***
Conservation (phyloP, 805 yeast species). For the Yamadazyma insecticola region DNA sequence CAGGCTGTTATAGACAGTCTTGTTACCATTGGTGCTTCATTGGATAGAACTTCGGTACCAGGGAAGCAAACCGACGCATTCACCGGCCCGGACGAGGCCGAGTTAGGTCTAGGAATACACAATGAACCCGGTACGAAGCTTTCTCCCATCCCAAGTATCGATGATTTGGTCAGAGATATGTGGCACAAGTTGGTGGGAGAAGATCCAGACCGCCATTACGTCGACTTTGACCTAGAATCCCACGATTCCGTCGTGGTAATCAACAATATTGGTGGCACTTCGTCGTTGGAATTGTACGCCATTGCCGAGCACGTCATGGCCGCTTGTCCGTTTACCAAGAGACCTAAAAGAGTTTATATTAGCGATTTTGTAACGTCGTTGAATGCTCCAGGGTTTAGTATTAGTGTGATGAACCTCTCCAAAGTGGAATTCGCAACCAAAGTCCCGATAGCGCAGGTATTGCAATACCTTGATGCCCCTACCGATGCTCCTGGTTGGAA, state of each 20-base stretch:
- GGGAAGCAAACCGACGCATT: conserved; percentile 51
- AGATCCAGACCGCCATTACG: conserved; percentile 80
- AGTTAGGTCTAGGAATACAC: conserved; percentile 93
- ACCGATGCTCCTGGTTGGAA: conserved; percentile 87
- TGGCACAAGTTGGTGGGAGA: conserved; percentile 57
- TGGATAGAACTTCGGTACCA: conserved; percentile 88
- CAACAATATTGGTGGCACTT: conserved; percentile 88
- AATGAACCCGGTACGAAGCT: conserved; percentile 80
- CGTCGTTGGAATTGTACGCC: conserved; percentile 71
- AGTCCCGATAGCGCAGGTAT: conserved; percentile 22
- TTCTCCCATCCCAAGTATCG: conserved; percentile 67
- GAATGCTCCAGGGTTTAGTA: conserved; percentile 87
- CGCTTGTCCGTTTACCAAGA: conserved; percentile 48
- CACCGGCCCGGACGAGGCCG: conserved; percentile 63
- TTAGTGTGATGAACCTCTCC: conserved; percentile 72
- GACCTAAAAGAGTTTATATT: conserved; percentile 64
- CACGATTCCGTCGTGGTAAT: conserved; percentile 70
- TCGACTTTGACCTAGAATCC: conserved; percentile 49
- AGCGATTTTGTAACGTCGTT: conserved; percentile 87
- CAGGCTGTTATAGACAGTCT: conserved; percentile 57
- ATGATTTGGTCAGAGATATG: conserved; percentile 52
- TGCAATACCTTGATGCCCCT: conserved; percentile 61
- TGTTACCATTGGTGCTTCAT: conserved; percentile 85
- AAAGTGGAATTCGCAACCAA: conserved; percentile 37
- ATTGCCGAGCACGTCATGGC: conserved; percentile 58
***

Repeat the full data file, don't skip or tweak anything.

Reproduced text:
Conservation (phyloP, 805 yeast species). For the Yamadazyma insecticola region DNA sequence CAGGCTGTTATAGACAGTCTTGTTACCATTGGTGCTTCATTGGATAGAACTTCGGTACCAGGGAAGCAAACCGACGCATTCACCGGCCCGGACGAGGCCGAGTTAGGTCTAGGAATACACAATGAACCCGGTACGAAGCTTTCTCCCATCCCAAGTATCGATGATTTGGTCAGAGATATGTGGCACAAGTTGGTGGGAGAAGATCCAGACCGCCATTACGTCGACTTTGACCTAGAATCCCACGATTCCGTCGTGGTAATCAACAATATTGGTGGCACTTCGTCGTTGGAATTGTACGCCATTGCCGAGCACGTCATGGCCGCTTGTCCGTTTACCAAGAGACCTAAAAGAGTTTATATTAGCGATTTTGTAACGTCGTTGAATGCTCCAGGGTTTAGTATTAGTGTGATGAACCTCTCCAAAGTGGAATTCGCAACCAAAGTCCCGATAGCGCAGGTATTGCAATACCTTGATGCCCCTACCGATGCTCCTGGTTGGAA, state of each 20-base stretch:
- GGGAAGCAAACCGACGCATT: conserved; percentile 51
- AGATCCAGACCGCCATTACG: conserved; percentile 80
- AGTTAGGTCTAGGAATACAC: conserved; percentile 93
- ACCGATGCTCCTGGTTGGAA: conserved; percentile 87
- TGGCACAAGTTGGTGGGAGA: conserved; percentile 57
- TGGATAGAACTTCGGTACCA: conserved; percentile 88
- CAACAATATTGGTGGCACTT: conserved; percentile 88
- AATGAACCCGGTACGAAGCT: conserved; percentile 80
- CGTCGTTGGAATTGTACGCC: conserved; percentile 71
- AGTCCCGATAGCGCAGGTAT: conserved; percentile 22
- TTCTCCCATCCCAAGTATCG: conserved; percentile 67
- GAATGCTCCAGGGTTTAGTA: conserved; percentile 87
- CGCTTGTCCGTTTACCAAGA: conserved; percentile 48
- CACCGGCCCGGACGAGGCCG: conserved; percentile 63
- TTAGTGTGATGAACCTCTCC: conserved; percentile 72
- GACCTAAAAGAGTTTATATT: conserved; percentile 64
- CACGATTCCGTCGTGGTAAT: conserved; percentile 70
- TCGACTTTGACCTAGAATCC: conserved; percentile 49
- AGCGATTTTGTAACGTCGTT: conserved; percentile 87
- CAGGCTGTTATAGACAGTCT: conserved; percentile 57
- ATGATTTGGTCAGAGATATG: conserved; percentile 52
- TGCAATACCTTGATGCCCCT: conserved; percentile 61
- TGTTACCATTGGTGCTTCAT: conserved; percentile 85
- AAAGTGGAATTCGCAACCAA: conserved; percentile 37
- ATTGCCGAGCACGTCATGGC: conserved; percentile 58